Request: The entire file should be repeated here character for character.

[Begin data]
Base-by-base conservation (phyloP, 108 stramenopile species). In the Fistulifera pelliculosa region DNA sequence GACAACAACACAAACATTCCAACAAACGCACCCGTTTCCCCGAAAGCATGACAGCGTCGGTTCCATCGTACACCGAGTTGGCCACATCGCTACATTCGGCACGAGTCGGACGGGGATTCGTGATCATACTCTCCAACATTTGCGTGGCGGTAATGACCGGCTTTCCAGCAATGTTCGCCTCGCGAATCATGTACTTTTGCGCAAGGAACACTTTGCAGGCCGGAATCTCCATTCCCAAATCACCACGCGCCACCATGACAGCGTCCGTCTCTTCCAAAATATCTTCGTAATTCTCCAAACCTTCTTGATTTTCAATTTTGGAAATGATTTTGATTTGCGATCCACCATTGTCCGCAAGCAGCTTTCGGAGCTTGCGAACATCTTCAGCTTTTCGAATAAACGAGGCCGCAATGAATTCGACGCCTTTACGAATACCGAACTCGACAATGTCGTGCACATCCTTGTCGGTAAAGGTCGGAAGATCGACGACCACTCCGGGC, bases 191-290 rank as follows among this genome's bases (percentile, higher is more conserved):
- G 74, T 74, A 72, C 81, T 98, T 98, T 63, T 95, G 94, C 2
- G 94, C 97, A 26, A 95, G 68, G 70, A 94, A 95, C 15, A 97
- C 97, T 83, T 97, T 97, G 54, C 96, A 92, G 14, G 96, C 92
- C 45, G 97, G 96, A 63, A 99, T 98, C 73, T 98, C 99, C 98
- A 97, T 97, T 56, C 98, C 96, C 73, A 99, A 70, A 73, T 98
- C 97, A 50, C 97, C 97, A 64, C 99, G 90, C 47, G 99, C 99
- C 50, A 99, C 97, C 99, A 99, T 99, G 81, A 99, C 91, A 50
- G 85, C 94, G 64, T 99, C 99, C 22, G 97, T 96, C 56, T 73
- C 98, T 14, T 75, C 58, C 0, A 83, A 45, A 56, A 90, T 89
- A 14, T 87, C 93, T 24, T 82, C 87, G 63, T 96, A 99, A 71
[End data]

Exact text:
Base-by-base conservation (phyloP, 108 stramenopile species). In the Fistulifera pelliculosa region DNA sequence GACAACAACACAAACATTCCAACAAACGCACCCGTTTCCCCGAAAGCATGACAGCGTCGGTTCCATCGTACACCGAGTTGGCCACATCGCTACATTCGGCACGAGTCGGACGGGGATTCGTGATCATACTCTCCAACATTTGCGTGGCGGTAATGACCGGCTTTCCAGCAATGTTCGCCTCGCGAATCATGTACTTTTGCGCAAGGAACACTTTGCAGGCCGGAATCTCCATTCCCAAATCACCACGCGCCACCATGACAGCGTCCGTCTCTTCCAAAATATCTTCGTAATTCTCCAAACCTTCTTGATTTTCAATTTTGGAAATGATTTTGATTTGCGATCCACCATTGTCCGCAAGCAGCTTTCGGAGCTTGCGAACATCTTCAGCTTTTCGAATAAACGAGGCCGCAATGAATTCGACGCCTTTACGAATACCGAACTCGACAATGTCGTGCACATCCTTGTCGGTAAAGGTCGGAAGATCGACGACCACTCCGGGC, bases 191-290 rank as follows among this genome's bases (percentile, higher is more conserved):
- G 74, T 74, A 72, C 81, T 98, T 98, T 63, T 95, G 94, C 2
- G 94, C 97, A 26, A 95, G 68, G 70, A 94, A 95, C 15, A 97
- C 97, T 83, T 97, T 97, G 54, C 96, A 92, G 14, G 96, C 92
- C 45, G 97, G 96, A 63, A 99, T 98, C 73, T 98, C 99, C 98
- A 97, T 97, T 56, C 98, C 96, C 73, A 99, A 70, A 73, T 98
- C 97, A 50, C 97, C 97, A 64, C 99, G 90, C 47, G 99, C 99
- C 50, A 99, C 97, C 99, A 99, T 99, G 81, A 99, C 91, A 50
- G 85, C 94, G 64, T 99, C 99, C 22, G 97, T 96, C 56, T 73
- C 98, T 14, T 75, C 58, C 0, A 83, A 45, A 56, A 90, T 89
- A 14, T 87, C 93, T 24, T 82, C 87, G 63, T 96, A 99, A 71